"The Lord gave me a firm warning not to think like everyone else. He told me: Do not call everything a conspiracy, as they do, nor live in terror of what they are afraid of. Consider the Lord of the heavenly hosts holy in your life; he is the one you should fear. He is the one who should make you tremble" (Isaiah 8:12).

Ellen G. White and the conspiracies

The pioneering founders of Adventism did not engage in extra-biblical speculation. One can count on the fingers of one's hands the number of times Ellen G. White quotes the word "conspiracy" or writes about "secret confederations" in her writings. She does denounce conspiracies prophesied by the Bible [9], but she does not waste time talking about the black Pope, the Illuminati, communism, personalities, dates or government secrets... On the contrary, far from being paranoid about conspiracies, she advises:

"We need much less discussion, and much more presentation of Christ" (The Evangelism, 130.1)

"There are those who always seek to enter into controversy. This is the summary of their religion. They are filled with the desire to present something new and strange. They are occupied with matters of little consequence and exercise in them their keen talents for controversy. Those who allow their minds to wander in search of cheap and unimportant theories need to be converted. (Selected Messages 1, chapter 21).

"Alarming announcements are detrimental to the progress of the work" (The Evangelism, 100.4).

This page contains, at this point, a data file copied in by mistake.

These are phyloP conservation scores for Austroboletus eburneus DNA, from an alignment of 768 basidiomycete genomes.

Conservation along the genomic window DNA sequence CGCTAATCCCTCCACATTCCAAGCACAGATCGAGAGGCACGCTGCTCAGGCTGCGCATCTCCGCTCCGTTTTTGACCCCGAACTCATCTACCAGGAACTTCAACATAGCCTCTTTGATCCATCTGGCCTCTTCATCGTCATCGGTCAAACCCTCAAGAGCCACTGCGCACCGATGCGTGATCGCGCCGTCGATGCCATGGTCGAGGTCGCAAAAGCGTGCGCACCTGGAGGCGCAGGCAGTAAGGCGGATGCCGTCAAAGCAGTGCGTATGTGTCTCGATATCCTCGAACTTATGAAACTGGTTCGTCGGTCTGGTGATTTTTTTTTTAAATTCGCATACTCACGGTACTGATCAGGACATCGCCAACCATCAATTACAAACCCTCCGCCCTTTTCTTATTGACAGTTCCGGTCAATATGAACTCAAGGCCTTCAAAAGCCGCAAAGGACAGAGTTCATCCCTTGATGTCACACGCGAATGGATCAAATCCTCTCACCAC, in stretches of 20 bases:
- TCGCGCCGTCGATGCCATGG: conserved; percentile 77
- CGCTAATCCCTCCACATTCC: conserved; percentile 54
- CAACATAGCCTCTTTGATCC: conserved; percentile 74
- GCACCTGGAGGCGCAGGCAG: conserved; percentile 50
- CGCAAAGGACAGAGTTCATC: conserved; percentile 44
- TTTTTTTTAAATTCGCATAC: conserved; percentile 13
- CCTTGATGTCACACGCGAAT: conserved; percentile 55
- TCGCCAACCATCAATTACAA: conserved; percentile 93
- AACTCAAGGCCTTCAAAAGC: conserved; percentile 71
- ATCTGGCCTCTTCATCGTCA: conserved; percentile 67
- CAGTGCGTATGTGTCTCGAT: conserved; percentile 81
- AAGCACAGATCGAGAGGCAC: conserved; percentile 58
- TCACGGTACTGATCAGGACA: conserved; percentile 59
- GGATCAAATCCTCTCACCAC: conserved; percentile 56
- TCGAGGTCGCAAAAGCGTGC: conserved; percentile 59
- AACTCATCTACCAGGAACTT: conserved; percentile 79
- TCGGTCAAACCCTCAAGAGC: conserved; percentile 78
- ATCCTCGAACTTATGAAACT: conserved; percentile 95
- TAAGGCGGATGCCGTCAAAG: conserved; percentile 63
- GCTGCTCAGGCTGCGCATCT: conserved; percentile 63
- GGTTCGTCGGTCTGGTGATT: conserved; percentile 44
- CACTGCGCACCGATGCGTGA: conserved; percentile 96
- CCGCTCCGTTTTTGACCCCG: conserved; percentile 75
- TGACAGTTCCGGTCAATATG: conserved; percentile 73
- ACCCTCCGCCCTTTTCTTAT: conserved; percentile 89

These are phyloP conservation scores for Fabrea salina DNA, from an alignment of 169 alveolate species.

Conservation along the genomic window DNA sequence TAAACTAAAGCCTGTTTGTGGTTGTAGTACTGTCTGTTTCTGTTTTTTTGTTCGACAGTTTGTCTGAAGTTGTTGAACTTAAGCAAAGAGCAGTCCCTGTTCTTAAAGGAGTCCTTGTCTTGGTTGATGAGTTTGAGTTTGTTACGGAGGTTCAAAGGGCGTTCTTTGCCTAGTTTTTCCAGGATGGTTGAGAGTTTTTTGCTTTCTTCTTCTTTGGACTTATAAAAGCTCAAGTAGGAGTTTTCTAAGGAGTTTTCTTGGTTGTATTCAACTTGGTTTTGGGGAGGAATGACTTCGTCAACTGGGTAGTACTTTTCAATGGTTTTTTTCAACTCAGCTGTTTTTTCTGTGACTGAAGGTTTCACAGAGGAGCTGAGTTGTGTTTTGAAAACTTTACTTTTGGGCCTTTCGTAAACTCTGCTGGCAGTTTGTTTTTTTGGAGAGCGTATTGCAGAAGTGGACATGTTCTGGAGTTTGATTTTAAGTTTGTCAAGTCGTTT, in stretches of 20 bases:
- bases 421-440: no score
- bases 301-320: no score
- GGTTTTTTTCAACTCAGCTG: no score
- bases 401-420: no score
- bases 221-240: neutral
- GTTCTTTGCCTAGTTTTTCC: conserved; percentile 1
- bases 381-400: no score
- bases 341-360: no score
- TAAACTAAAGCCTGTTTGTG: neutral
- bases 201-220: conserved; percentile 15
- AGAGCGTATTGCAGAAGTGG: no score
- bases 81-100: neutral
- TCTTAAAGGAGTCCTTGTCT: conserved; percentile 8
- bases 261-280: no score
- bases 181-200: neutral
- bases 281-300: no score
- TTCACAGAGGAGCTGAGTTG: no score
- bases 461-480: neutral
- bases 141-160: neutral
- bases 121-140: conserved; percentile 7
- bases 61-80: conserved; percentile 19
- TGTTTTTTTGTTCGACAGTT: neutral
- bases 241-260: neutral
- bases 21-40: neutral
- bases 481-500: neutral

"Do not have a spirit of controversy. Denouncing speeches does little good. The surest method of destroying false doctrines is to preach the truth. Maintain a positive attitude" (Evangelism, 224.2)

"The special, deceptive work of Satan has been intended to provoke controversy, so that there would be struggles over words that do not profit. He well knows that this will occupy the mind and time. He awakens a fighting spirit and kills the spirit of conviction in the minds of many people, leading them to a diversity of opinions, accusations and prejudices that shut out the door of truth" (Evangelism, 117.3).

"All incisive attacks will come back on us with double force when power is in the hands of those who can exercise it to our detriment. I was repeatedly presented with the message that we must not say a single word, we must not publish a single sentence, especially concerning personalities, that would incite our enemies against us and arouse their passions to the fullest extent" (Evangelism, 418.4).

"We must be careful not to charge, overwhelm and condemn [...] In presenting the message, do not make personal attacks on other churches [...] Do not follow our pastors' own impulses by denouncing and exposing the ministry of iniquity. Many are deceived. Speak the truth in tones and words of love. Let Christ Jesus be exalted" (Evangelism, 419.1-3).